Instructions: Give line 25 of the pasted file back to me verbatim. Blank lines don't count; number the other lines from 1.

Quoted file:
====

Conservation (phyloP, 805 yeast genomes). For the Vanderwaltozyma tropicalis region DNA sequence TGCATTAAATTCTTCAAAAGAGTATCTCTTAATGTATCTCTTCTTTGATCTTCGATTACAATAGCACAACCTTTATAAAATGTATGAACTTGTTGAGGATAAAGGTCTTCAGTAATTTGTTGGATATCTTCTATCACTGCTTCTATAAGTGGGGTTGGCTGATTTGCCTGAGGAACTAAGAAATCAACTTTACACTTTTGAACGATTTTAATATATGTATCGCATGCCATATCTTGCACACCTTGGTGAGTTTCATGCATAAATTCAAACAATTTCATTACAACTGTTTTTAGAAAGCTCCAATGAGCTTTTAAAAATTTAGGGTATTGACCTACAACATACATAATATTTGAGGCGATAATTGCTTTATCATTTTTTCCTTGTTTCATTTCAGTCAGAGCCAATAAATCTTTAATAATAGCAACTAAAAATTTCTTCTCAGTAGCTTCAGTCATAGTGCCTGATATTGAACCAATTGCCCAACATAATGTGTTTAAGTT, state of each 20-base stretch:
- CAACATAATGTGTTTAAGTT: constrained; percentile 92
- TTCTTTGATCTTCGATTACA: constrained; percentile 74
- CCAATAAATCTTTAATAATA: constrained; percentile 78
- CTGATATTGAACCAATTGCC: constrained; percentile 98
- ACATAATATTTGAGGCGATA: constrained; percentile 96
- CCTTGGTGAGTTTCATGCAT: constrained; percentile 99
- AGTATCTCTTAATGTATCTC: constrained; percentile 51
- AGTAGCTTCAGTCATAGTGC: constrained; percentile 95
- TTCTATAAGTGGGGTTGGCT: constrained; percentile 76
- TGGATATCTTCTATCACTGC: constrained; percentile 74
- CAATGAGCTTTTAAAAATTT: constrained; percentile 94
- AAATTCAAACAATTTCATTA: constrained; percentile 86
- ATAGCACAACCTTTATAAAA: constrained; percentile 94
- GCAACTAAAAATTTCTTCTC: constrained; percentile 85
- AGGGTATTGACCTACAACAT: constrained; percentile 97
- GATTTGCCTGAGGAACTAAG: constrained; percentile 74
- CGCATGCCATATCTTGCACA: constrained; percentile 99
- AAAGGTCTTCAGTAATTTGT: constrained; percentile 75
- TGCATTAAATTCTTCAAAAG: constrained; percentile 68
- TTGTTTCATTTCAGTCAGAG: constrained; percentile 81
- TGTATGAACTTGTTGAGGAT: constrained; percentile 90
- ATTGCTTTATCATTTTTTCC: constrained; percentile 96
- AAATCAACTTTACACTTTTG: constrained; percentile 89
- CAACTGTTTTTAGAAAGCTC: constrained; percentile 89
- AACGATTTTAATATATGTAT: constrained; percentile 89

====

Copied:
- CAACTGTTTTTAGAAAGCTC: constrained; percentile 89